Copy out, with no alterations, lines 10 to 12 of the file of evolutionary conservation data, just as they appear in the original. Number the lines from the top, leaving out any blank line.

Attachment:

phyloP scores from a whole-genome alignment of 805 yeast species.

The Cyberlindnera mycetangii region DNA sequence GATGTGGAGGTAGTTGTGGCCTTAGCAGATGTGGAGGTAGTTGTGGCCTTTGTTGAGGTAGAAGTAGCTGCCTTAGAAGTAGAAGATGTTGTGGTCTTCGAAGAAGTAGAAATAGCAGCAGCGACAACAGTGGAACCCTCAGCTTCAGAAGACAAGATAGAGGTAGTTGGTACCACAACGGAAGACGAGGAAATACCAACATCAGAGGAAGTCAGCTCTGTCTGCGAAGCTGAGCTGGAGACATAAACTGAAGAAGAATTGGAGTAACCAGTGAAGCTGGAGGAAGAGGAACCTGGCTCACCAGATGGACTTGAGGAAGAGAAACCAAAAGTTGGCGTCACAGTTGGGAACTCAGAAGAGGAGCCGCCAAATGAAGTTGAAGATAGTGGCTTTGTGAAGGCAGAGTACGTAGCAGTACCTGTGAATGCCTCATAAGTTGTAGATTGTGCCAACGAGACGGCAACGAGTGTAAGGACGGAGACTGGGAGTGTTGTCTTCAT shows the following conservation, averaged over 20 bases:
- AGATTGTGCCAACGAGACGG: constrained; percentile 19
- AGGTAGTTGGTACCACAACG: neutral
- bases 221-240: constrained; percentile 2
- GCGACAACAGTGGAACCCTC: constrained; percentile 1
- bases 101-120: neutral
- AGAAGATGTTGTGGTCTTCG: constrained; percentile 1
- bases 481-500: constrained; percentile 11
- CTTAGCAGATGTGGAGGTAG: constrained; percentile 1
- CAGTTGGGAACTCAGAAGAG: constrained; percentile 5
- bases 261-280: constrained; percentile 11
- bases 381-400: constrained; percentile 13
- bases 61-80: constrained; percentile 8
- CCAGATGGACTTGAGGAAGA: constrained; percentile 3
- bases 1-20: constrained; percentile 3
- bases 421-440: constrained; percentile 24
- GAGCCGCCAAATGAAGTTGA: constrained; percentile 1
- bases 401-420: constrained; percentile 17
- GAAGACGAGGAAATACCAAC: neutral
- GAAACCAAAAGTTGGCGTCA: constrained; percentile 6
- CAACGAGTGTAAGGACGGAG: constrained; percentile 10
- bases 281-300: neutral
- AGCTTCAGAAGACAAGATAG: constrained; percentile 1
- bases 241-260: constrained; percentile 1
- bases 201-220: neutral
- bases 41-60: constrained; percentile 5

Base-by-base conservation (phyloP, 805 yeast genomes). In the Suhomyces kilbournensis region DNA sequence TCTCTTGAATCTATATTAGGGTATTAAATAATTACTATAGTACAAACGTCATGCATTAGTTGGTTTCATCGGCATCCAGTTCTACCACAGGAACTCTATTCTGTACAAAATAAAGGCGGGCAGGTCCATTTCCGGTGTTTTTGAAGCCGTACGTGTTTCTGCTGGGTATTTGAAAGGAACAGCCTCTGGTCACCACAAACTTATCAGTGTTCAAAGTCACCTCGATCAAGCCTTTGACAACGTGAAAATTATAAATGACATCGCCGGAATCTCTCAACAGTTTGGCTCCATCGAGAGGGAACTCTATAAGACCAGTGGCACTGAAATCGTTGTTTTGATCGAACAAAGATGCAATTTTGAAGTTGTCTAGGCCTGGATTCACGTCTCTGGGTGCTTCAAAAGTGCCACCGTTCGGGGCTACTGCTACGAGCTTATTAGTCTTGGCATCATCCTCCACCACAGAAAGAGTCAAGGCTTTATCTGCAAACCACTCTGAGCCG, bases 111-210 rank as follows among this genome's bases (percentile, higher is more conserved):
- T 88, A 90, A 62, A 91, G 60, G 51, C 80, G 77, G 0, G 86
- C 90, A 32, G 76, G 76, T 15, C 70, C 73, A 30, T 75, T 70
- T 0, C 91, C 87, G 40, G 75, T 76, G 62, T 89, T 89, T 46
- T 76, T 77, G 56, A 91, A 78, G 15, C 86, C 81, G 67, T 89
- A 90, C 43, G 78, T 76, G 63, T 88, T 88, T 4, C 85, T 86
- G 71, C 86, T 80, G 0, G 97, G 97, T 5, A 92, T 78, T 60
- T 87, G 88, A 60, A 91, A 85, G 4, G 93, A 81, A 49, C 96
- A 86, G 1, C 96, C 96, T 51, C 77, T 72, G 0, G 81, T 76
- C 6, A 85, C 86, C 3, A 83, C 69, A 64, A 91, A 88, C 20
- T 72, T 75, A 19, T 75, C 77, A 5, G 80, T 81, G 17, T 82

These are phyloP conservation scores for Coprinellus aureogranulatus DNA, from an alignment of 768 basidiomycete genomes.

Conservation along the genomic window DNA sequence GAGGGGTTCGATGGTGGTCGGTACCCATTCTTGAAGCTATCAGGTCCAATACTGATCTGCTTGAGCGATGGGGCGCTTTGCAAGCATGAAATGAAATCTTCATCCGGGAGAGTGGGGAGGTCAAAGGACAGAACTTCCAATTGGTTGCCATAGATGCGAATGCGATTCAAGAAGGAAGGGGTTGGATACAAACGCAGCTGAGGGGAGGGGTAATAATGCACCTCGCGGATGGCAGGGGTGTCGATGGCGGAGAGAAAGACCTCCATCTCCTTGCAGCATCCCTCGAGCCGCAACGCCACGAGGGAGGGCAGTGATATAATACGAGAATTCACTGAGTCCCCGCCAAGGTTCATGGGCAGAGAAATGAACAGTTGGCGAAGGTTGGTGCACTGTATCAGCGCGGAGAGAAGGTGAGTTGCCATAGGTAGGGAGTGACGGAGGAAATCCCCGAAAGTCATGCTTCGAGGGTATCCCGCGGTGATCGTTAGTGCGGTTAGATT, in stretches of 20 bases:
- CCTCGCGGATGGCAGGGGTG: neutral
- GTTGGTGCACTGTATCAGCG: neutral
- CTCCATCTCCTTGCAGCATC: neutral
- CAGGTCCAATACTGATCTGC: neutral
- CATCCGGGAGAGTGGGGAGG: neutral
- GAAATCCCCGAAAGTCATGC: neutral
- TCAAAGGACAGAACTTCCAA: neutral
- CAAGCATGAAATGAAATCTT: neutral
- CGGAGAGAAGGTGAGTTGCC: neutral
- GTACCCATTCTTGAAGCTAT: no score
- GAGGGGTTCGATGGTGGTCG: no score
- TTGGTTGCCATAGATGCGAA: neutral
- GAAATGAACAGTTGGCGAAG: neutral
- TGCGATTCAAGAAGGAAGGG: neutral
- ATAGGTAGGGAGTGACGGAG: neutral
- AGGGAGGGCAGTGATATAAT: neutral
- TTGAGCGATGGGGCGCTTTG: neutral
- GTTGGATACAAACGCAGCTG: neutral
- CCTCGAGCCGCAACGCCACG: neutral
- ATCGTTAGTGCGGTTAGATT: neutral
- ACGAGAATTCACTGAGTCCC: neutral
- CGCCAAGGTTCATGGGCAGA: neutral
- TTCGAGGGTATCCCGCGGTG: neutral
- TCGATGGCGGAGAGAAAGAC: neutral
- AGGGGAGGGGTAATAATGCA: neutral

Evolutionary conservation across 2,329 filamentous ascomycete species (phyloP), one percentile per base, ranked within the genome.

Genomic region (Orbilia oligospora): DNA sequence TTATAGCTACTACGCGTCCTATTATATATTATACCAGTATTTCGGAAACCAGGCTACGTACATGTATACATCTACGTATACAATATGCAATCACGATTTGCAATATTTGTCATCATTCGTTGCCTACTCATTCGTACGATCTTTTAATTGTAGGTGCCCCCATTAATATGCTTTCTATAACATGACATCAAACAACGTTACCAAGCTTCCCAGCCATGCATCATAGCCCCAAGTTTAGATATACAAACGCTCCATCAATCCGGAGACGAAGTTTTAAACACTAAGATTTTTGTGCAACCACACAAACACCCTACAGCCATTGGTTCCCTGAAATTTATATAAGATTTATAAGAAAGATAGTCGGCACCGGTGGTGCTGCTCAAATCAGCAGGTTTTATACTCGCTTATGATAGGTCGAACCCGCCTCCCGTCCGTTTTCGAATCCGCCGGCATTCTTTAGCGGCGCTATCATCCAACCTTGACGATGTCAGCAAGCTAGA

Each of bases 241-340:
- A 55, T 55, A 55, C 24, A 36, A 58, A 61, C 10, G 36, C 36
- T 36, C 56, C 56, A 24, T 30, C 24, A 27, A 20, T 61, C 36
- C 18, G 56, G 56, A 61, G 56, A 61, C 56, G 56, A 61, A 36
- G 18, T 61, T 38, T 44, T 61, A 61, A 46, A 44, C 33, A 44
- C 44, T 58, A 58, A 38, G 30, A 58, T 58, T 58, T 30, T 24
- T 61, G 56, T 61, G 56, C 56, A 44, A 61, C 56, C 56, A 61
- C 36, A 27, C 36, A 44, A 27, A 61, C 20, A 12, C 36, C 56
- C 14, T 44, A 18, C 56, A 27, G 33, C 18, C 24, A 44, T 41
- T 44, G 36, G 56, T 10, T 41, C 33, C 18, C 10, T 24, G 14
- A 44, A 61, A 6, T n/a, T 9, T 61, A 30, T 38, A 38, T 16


- CTTAGCAGATGTGGAGGTAG: constrained; percentile 1
- CAGTTGGGAACTCAGAAGAG: constrained; percentile 5
- bases 261-280: constrained; percentile 11